Jerry Vandergriff

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Jerry Vandergriff
Sport(s) Football
Biographical details
Born c. 1942
Tulia, Texas
Playing career
1960 Angelo State
1961–1963 Texas A&M–Corpus Christi
Position(s) Quarterback
Coaching career (HC unless noted)
1971–1981 Angelo State (assistant)
1982–2004 Angelo State
Head coaching record
Overall 138–105–2

Jerry Vandergriff is a former American football player and coach. He was a football player at Angelo State College in San Angelo, Texas, and the University of Corpus Christi. He was a football coach at Angelo State from 1971 to 2004, including 23 years as head coach. He is the winningest coach in Angelo State history and ranks 39th in wins in NCAA Division II history.


Vandergriff is a native of Tulia, Texas. He began his association with Angelo State Rams football as a freshman football player. He later recalled, "Basically, I played here when I was a freshman coming in and just fell in love with the place."[1] Vandergriff was the quarterback of the 1960 San Angelo team that finished with a 7–3 record and played in the 1960 Hospitality Bowl in Gulfport, Mississippi. When San Angelo temporarily discontinued the football program after the 1960 season, Vandergriff transferred to Texas A&M University–Corpus Christi (then known as the "University of Corpus Christi"), where he received All-Texas and Little All-America honors. Vandergriff received his bachelor's degree at Corpus Christi in 1964 and later received a master's degree from Texas Tech University.[2]

After receiving his degree, Vandergriff coached high school football for seven years.[2] In 1971, he returned to Angelo State as an assistant coach. He was an assistant coach under Grant Teaff, James Cameron and Jim Hess. He spent several years as the team's offensive coordinator, including the 1978 team that compiled a 14–0 record and won the NAIA National Championship. He became the head coach in 1982 and served in that capacity through the 2004 season. In 23 years as head coach, he compiled a record of 143–101–2 (91–58–1 in Lone Star Conference play) and had 20 winning seasons, including 18 straight winning seasons.[1][2] He led Angelo State to four NCAA Division II postseason appearances and was named the Lone Star Conference Coach of the Year in 1984, 1987 and 1997.[3] He is the winningest coach in Angelo State history and ranks 39th all-time in wins among NCAA Division II football coaches.[4]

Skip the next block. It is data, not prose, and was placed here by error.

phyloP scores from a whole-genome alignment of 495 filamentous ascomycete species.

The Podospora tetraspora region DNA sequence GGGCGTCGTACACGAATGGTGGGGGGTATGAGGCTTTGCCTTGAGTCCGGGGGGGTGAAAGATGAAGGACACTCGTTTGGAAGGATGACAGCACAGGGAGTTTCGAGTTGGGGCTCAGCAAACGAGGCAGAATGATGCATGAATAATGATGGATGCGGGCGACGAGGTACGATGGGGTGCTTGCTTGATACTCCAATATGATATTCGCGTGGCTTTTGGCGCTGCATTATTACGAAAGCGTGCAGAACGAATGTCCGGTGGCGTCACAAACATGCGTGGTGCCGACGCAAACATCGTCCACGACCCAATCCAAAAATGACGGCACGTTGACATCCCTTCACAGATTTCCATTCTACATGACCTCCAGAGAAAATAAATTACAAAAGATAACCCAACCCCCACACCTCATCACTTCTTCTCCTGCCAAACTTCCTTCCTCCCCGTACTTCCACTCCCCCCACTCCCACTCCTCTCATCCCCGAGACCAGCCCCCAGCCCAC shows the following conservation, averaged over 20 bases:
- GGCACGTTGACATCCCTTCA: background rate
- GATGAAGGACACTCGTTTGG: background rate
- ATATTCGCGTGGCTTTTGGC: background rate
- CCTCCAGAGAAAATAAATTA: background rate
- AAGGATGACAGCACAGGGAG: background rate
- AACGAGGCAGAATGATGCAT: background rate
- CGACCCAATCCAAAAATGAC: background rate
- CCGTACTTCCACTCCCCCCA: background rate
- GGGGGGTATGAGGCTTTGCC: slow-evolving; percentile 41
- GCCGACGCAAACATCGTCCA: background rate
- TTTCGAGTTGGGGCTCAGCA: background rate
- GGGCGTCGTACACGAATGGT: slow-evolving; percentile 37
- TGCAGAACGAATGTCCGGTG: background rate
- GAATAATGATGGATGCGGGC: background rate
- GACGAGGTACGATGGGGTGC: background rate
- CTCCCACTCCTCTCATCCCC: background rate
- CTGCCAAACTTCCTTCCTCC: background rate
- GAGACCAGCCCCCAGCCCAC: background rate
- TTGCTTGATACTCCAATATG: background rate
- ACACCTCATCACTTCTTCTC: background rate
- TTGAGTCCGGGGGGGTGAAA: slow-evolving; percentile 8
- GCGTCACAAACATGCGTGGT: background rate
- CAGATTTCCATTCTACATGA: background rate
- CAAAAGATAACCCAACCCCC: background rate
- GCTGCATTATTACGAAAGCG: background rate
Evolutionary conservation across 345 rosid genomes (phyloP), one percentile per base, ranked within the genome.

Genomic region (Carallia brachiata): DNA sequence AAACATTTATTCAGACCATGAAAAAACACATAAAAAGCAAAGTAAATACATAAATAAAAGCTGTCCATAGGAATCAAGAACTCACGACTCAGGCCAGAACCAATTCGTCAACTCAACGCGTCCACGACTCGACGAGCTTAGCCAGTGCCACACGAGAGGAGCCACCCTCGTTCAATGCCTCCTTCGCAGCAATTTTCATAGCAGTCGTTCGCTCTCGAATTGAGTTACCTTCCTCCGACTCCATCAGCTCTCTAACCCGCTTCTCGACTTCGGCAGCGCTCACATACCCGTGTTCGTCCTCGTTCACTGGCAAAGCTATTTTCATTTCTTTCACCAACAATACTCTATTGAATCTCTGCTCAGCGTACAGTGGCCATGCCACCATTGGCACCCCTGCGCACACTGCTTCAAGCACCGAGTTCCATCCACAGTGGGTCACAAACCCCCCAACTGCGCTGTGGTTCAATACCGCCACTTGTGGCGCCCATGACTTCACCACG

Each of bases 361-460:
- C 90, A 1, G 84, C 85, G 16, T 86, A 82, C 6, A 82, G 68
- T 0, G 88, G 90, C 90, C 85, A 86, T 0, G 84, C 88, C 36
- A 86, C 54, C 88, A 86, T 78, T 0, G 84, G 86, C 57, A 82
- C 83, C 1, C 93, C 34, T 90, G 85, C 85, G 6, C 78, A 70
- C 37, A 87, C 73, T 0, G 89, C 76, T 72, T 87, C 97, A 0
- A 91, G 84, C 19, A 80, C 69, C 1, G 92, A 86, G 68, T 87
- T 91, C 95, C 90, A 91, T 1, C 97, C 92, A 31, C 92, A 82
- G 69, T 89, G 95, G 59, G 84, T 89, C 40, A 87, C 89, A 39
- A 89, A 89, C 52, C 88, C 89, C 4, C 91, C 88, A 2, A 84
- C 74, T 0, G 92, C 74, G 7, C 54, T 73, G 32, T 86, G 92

Vandergriff's best season as a head coach was 1989 when the Rams had an 11–3 record, advanced to the NCAA Division II postseason seminfinals,[3] and scored a school-record 466 points (33.3 points per game).[5] Vandergriff had another 10-win season when the 1997 Rams compiled a 10–2–0 record and outscored their opponents 409 to 241.[5] The Rams under Vandergriff had the winningest record of all Texas universities in the 1980s.[2]

Vandergriff coached 112 first team all-conference selections and 38 All-Americans in 23 years as Angelo State's head coach, including nine players who won the J.V. Sikes Award as the outstanding lineman and two who won the J. W. Rollins Award as the outstanding back)s. His teams won the Lone Star Conference championship in 1984 and 1987 and won the conference's South Division crown in 1999 and 2000.[3]

Vandergriff resigned his position at Angelo State at the end of the 2004 football season.[1][6] After retiring as the school's football coach and men's athletic director, Vandergriff remained active as a director of the Angelo Football Clinic and a director of the Cactus Bowl, the NCAA D-II All-Star Game. In 2005, he was recognized by the All-American Football Foundation for career accomplishments.[2]

Vandergriff and his wife, Rose Ann Vandergriff, have a son, Bo Vandergriff.[2]


  1. ^ a b c Amanda Jones (2004-12-03). "Vandergriff resigns after 33 years". ASU Rampage. 
  2. ^ a b c d e f "ASU Alumni Association to Honor 12 at Awards Dinner". Angelo State University. 2008-09-16. Retrieved 2010-04-25. 
  3. ^ a b c "LSC Football standouts honored as part of 75th anniversary celebration" (PDF). Lone Star Conference. 2006-10-18. Retrieved 2010-04-05. 
  4. ^ "NCAA Coaching Records" (PDF). NCAA. 2008. p. 192. 
  5. ^ a b "Jerry Vandergriff". College Football Data Warehouse. Retrieved 2010-04-25. 
  6. ^ "Vandergriff Steps Down as ASU Football Coach, Men's Athletic Director". Angelo State University. 2010-11-22.